The Giant Joshua, Chapters 11-12: Polygamy and Postmemory

by Sarah C. Reed

Inside the St. George Tabernacle

“Hell ain’t got no terrors for me after Dixie!” (The Giant Joshua, 406)

These two chapters see tribulations continue to come to our main characters, but with opportunities for happiness and reconciliation. With the plague of the black canker passed, taking many children, including Clory’s three, Erastus Snow calls a meeting to reassure the saints. He asks them to remember their trials with sickness in Nauvoo and Winter Quarters. Some would like to leave, but Erastus shames them as cowards lacking faith and promises things will improve.

In Abijah’s absence on a three-year mission, relations between his three wives have improved somewhat. While mourning the loss of her youngest son, ’Sheba arranges a surprise birthday party for Clory. Clory has retreated into herself after the death of her children and the guilt she feels. Her friend Pal fears she has become a “smiling shell” (422). When Pal brings her to the surprise party, Clory is overwhelmed and grateful for her friends and family. They enjoy the food, games, and each other’s company. Willie thinks to herself “No matter what happens to us, we’ll get by as long as we can laugh like this.” (429)

Clory’s improved spirits are short-lived. The next mail-coach includes a letter from Abijah, who tells her the death of her children is God’s punishment for her behavior. She reads this in the midst of the community receiving news that the federal government has renewed its efforts to end polygamy in the territory. As in Salt Lake City, the Relief Society sisters in the Dixie Mission express their indignation and defend polygamy.

Brigham Young returns to St. George to announce that a temple will be built there. The work on the Salt Lake Temple is paused due to “all this governmental trouble” (438). Brigham encourages Clory to learn to make buckskin gloves from the Indians in order to supplement her income, which she does. Things with the government continue to deteriorate to the point that Brigham Young and other prominent Mormons are arrested on the charge of “lascivious cohabitation.” Brigham returns to St. George for the groundbreaking of the temple. The sacred event is interrupted with the news that he is being charged with the murder of man named Yates during the Echo Canyon War and must appear in court in Salt Lake in one week.

Chapter 12 begins with the additional surprise that Abijah is coming home from his mission. ’Sheba kept his return a secret from Willie and Clory and so they are late to his welcome home parade. ’Sheba has also secretly prepared a feast and open house to celebrate Abijah’s return. He regales friends and family with the tales of his mission and everyone enjoys the party. The good mood of the evening is spoiled when Abijah discovers that ’Sheba had kicked Willie out of her bedroom in the house in favor of her boys.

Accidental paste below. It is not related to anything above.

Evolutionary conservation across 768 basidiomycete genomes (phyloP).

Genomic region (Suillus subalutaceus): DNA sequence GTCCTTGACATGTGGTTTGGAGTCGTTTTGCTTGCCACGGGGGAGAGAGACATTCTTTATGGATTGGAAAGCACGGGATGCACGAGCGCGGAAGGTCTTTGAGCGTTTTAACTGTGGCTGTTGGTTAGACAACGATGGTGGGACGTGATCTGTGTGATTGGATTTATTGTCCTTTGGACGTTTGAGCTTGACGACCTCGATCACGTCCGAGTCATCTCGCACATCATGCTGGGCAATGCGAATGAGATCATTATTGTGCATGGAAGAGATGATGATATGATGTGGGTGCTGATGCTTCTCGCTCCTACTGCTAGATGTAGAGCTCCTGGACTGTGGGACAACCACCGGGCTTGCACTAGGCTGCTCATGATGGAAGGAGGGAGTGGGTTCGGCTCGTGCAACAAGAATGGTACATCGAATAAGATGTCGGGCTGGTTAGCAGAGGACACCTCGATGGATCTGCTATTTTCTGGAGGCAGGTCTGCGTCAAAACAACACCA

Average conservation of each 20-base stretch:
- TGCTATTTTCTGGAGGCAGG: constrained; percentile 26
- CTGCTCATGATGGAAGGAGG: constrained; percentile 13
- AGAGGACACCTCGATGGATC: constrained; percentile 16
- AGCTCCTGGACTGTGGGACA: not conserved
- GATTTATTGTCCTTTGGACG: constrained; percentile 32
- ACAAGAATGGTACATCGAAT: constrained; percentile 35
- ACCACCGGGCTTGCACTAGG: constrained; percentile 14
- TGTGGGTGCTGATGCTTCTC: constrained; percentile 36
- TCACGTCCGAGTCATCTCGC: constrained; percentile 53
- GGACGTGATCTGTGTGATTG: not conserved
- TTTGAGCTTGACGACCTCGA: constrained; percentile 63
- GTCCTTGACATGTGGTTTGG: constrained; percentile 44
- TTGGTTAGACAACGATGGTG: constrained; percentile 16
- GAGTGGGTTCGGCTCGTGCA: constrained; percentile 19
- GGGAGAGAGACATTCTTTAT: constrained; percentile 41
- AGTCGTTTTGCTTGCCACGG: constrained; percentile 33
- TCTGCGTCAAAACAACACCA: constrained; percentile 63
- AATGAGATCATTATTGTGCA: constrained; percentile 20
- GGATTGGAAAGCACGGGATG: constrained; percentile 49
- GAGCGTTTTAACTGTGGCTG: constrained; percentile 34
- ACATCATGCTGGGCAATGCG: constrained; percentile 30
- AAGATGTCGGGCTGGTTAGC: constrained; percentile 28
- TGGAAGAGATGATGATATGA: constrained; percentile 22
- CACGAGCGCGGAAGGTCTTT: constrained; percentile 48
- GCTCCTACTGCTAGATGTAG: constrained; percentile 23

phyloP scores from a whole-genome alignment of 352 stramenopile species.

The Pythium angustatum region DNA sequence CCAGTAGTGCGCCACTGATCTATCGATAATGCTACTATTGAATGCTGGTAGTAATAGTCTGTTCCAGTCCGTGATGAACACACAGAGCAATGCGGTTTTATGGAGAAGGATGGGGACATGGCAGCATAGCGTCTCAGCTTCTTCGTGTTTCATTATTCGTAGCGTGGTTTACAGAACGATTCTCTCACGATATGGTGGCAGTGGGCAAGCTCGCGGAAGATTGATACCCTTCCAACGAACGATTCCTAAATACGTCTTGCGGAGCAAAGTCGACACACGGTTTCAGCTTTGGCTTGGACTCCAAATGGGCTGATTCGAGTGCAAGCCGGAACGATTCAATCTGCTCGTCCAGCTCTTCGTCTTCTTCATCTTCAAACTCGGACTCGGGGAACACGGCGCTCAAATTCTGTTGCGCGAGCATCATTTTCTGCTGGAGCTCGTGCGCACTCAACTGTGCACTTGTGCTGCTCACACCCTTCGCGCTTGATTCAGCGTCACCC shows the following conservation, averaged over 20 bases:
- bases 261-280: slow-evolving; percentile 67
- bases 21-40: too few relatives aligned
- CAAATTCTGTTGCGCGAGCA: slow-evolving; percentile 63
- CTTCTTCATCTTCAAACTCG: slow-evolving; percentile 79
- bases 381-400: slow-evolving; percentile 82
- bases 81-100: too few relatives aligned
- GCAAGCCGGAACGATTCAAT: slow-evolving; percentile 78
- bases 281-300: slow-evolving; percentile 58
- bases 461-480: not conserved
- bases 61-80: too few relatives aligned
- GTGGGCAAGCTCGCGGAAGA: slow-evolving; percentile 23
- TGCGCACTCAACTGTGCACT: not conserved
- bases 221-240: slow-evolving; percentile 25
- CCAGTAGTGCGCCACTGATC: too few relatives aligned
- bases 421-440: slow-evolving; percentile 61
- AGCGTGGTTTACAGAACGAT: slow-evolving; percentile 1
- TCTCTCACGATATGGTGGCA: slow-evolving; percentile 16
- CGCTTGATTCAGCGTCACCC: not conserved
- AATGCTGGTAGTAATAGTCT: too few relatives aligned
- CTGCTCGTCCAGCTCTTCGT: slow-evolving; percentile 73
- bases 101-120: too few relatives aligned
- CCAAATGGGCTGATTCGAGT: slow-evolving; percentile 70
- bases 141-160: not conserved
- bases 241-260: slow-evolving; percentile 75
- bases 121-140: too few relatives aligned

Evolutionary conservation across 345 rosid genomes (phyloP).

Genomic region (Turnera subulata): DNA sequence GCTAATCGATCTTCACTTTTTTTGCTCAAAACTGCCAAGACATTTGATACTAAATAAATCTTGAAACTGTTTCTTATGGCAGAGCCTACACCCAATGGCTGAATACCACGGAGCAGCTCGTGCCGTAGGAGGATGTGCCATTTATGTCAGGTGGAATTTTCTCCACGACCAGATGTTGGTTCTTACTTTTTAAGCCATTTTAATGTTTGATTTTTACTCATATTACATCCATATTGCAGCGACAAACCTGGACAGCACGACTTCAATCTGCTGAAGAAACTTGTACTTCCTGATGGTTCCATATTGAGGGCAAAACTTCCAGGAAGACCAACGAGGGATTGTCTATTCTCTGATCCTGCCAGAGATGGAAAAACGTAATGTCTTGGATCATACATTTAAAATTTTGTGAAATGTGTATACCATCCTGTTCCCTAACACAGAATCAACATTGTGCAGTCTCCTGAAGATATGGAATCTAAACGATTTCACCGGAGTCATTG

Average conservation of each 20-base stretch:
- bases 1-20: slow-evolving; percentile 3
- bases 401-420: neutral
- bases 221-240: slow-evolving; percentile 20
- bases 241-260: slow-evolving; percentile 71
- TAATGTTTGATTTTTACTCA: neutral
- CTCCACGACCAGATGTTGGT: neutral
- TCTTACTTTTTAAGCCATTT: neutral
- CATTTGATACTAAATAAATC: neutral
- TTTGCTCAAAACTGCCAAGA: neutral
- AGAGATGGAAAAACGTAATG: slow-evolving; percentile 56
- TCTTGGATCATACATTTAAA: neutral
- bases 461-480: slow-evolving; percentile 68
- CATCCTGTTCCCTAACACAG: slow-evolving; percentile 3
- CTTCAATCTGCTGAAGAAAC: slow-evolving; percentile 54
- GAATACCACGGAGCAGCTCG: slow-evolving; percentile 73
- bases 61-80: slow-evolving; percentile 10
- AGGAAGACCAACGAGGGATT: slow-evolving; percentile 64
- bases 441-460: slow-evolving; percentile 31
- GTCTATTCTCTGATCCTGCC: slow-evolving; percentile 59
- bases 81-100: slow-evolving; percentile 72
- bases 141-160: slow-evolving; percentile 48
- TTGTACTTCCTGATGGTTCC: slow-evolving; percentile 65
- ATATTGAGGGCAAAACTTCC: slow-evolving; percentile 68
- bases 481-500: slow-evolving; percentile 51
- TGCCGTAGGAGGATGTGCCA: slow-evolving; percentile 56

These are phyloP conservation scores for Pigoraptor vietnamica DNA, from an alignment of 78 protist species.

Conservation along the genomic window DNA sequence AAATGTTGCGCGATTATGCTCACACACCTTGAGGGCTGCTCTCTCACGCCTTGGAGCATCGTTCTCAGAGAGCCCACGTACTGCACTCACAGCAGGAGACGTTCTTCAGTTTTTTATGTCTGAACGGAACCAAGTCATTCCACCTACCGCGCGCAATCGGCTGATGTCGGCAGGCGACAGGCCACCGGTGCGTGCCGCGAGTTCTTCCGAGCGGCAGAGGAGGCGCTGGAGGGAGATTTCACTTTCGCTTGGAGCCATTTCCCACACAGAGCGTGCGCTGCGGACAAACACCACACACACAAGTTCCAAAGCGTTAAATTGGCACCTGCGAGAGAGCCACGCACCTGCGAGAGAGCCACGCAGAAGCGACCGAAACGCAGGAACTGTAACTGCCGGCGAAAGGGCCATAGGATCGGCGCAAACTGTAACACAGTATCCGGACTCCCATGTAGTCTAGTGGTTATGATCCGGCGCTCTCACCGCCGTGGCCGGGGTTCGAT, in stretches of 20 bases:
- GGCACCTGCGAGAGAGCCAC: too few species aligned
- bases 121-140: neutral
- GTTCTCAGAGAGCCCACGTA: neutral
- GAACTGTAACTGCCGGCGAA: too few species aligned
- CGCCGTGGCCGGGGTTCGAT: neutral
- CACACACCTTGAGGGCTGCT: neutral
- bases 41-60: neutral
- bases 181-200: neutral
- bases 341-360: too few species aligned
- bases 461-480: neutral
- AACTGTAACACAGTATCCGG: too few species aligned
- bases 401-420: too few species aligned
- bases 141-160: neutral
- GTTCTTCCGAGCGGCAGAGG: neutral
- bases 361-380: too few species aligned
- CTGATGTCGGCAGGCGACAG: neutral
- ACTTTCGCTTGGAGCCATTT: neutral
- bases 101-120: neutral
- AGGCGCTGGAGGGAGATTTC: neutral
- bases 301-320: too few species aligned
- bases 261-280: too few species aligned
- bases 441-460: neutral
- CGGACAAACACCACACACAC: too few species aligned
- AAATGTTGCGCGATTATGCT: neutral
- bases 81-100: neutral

When Clory has her turn with Abijah, she tells him about the deaths of the children. She is finally able to cry and “to take off the mask she had worn so long, to be her shivering, fearful, grieving self” (476). She tries to tell him of her guilt, self-recrimination, and lack of faith. He tells her that he was wrong to blame her and that their deaths were not God’s punishment. As they make up, he promises to build a house for her.

In the spring, things are looking up in Dixie. The work on the St. George Tabernacle is completed even as work on the temple is begun. Brigham Young’s indictments are quashed by the Supreme Court and he is released from jail. At a conference in the new tabernacle, ’Sheba is called as first counselor in the Stake Relief Society presidency, Clory as president of the Stake Young Ladies’ Retrenchment Society, and Abjiah as bishop of the Fourth Ward.

Abijah finishes Clory’s house in time for her to give birth to a son, James. The birth is difficult and is helped along by a priesthood blessing reminiscent of that Abijah gave to the ox on the journey south. Clory is able to borrow some of his faith and rallies. Shortly after, Willie gives birth to a girl but suffers from retained placenta. Brigham Young forbids them from asking the doctor to tend to her, rather encouraging them to have faith. Willie fails to deliver the afterbirth and dies after two weeks of suffering. Clory promises her she will have her sealed to her first family, who died on the handcart trek to Utah, and to raise her daughter, Tempelina.